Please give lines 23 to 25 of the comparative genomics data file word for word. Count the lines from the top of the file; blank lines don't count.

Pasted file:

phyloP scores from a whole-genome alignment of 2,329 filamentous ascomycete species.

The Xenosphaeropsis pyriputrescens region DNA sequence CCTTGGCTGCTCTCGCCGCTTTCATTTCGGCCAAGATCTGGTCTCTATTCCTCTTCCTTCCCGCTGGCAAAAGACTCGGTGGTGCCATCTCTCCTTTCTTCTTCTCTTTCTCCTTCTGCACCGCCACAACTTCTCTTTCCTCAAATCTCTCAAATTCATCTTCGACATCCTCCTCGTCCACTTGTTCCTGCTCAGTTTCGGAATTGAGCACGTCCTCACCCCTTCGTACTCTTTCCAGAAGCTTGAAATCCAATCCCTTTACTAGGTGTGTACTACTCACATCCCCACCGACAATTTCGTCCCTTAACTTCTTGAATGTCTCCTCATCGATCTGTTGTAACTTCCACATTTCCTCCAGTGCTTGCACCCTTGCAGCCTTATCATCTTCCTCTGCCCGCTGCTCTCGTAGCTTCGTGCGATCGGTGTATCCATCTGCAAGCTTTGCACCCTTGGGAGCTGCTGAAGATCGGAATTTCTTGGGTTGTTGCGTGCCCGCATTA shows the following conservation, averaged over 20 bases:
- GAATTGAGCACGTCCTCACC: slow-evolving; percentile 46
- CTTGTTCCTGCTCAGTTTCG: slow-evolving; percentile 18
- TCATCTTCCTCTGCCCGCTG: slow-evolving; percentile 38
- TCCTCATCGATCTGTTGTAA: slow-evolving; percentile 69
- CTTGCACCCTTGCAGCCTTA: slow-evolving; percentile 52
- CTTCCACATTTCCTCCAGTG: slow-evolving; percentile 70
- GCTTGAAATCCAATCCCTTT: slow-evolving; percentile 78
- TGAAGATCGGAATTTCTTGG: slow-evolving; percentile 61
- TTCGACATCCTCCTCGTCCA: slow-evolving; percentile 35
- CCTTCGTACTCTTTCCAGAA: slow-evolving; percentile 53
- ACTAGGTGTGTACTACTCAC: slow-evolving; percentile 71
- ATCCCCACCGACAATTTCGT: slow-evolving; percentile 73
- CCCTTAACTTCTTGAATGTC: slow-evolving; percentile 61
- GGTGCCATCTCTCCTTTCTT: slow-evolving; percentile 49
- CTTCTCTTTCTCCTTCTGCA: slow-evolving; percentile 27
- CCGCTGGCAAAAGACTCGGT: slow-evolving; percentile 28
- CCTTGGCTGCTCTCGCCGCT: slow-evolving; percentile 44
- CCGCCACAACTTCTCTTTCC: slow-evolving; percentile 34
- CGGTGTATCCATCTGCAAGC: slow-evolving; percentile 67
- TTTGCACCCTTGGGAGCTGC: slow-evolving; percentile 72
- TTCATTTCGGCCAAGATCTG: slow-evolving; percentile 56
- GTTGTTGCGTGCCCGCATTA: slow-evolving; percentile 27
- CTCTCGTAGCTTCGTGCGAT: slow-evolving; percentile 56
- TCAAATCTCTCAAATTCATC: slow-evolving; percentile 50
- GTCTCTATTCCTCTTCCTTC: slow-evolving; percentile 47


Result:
- TTCATTTCGGCCAAGATCTG: slow-evolving; percentile 56
- GTTGTTGCGTGCCCGCATTA: slow-evolving; percentile 27
- CTCTCGTAGCTTCGTGCGAT: slow-evolving; percentile 56